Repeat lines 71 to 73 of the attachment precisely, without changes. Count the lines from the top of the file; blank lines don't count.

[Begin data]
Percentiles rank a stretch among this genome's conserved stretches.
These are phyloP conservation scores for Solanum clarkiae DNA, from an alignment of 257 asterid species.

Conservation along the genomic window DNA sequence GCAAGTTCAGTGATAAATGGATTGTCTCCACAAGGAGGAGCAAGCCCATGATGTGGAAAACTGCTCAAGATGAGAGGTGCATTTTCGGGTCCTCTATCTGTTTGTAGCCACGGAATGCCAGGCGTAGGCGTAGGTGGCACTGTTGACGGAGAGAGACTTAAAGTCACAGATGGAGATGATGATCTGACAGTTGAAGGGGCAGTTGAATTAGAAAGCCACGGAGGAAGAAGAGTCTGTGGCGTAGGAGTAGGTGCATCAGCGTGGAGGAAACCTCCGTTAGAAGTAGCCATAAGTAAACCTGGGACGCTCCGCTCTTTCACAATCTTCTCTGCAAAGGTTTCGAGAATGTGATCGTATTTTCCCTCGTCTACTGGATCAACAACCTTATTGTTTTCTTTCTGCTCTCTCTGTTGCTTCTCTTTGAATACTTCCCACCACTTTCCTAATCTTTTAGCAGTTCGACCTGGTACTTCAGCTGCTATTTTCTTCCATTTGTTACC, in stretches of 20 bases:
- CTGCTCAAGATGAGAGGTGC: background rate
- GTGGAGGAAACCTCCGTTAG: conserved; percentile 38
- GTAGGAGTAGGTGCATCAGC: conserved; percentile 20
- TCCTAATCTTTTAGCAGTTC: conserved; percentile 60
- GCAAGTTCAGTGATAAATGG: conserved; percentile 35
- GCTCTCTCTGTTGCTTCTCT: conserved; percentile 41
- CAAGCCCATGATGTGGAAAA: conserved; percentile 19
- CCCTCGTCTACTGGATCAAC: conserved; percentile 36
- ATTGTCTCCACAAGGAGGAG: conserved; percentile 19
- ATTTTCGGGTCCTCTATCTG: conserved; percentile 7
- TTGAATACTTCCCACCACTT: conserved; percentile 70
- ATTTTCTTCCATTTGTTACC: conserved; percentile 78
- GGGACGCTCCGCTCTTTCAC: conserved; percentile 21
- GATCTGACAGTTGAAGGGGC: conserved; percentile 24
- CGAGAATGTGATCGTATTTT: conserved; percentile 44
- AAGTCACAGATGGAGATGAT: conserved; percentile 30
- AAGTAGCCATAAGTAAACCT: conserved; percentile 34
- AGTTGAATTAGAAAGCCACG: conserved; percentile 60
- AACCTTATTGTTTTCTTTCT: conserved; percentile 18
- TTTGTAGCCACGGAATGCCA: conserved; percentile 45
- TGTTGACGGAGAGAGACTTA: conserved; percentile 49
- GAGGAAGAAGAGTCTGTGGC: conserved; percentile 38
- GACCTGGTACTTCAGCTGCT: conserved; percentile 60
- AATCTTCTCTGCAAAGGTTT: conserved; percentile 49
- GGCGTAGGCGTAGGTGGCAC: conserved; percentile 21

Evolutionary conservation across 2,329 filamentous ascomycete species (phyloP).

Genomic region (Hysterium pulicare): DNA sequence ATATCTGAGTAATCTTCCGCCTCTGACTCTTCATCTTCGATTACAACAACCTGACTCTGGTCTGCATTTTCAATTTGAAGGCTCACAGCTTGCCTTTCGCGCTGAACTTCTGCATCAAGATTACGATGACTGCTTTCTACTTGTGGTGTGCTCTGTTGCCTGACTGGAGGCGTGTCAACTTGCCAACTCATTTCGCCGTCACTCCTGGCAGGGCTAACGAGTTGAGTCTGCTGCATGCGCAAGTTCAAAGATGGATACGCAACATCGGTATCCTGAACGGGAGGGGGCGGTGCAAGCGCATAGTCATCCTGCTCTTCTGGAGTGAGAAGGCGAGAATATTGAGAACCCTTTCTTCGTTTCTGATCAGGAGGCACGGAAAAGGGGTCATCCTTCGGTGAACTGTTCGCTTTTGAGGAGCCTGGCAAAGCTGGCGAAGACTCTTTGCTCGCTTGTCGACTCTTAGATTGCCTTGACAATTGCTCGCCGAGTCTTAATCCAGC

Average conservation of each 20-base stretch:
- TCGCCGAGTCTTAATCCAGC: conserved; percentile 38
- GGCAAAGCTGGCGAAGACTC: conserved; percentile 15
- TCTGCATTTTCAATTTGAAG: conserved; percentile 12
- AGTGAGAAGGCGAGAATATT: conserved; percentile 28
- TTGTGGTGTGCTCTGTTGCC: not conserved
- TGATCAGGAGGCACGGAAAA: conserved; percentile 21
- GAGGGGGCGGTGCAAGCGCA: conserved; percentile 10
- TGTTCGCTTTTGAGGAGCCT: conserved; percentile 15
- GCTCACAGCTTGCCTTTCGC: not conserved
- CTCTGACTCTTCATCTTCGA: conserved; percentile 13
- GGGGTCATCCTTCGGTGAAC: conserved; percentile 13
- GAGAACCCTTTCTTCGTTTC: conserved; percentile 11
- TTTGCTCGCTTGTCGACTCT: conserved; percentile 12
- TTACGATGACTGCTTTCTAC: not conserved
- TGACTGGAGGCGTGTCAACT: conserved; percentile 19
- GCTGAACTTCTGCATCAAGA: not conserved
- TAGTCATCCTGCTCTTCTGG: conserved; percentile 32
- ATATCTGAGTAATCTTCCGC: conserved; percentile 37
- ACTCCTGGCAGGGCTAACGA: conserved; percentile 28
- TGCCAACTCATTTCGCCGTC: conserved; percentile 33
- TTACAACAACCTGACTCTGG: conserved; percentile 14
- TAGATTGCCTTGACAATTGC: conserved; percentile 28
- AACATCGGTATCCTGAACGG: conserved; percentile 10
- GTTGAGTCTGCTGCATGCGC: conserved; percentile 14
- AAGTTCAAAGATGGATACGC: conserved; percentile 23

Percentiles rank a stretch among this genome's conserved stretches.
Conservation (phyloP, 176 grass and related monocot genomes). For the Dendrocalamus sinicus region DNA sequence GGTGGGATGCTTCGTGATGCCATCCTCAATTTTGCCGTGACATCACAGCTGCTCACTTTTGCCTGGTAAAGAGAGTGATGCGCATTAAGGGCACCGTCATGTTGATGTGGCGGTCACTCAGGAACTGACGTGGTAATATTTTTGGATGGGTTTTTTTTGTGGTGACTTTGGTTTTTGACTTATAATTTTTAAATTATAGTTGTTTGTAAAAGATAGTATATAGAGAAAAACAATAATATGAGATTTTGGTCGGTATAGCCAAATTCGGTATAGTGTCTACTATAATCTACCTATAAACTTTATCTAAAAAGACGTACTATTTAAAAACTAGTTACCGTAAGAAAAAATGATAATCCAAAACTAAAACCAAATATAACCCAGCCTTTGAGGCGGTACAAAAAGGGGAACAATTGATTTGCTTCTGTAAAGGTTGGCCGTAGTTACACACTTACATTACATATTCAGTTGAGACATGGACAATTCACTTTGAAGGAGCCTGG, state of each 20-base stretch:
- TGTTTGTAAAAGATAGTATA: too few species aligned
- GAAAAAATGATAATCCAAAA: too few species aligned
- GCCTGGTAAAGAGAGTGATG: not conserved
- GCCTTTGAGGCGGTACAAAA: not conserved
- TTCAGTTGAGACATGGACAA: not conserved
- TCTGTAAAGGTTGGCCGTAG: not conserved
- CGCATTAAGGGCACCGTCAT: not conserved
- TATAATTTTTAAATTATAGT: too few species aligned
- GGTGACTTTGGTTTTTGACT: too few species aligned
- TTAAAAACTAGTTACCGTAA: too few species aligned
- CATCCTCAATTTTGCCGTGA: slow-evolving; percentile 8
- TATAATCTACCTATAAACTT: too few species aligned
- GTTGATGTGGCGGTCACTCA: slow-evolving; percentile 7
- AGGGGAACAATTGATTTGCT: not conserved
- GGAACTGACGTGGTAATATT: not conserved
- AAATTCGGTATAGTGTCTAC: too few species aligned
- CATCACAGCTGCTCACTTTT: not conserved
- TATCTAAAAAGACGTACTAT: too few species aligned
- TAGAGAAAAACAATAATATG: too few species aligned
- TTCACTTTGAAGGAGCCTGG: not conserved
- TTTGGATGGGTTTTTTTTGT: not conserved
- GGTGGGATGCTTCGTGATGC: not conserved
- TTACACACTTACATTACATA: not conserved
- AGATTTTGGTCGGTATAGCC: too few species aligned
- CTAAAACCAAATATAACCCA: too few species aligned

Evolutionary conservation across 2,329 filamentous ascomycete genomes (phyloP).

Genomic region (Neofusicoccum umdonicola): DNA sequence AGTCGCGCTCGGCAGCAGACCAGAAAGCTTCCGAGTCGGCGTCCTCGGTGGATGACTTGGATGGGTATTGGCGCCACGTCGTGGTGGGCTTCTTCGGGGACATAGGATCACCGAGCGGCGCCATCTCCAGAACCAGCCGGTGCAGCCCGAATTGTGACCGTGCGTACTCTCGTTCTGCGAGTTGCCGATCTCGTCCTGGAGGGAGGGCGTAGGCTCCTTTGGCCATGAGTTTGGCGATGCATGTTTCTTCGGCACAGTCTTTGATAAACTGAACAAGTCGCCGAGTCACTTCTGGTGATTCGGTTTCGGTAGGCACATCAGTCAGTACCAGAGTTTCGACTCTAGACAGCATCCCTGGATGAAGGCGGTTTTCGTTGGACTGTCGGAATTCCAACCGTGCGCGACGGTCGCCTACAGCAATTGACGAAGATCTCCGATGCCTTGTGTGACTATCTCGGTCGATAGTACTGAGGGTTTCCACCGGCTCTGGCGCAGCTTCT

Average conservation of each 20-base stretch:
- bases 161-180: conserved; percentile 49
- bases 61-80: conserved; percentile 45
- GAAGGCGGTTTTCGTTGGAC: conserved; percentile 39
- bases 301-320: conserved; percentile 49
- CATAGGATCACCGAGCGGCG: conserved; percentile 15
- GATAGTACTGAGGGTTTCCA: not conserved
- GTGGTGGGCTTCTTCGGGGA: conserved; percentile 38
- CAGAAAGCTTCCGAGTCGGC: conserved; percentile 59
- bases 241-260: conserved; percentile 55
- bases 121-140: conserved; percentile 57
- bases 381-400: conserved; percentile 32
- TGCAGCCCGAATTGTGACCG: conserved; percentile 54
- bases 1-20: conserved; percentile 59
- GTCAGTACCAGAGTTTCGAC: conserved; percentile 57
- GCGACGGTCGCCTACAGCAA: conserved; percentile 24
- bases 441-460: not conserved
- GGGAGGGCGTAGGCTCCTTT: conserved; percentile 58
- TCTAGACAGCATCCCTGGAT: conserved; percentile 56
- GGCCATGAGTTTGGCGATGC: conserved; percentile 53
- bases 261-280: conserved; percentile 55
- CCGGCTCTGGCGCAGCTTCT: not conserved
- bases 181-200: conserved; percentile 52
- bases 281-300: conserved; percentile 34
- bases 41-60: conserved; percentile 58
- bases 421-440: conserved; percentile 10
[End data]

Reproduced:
- GTTGATGTGGCGGTCACTCA: slow-evolving; percentile 7
- AGGGGAACAATTGATTTGCT: not conserved
- GGAACTGACGTGGTAATATT: not conserved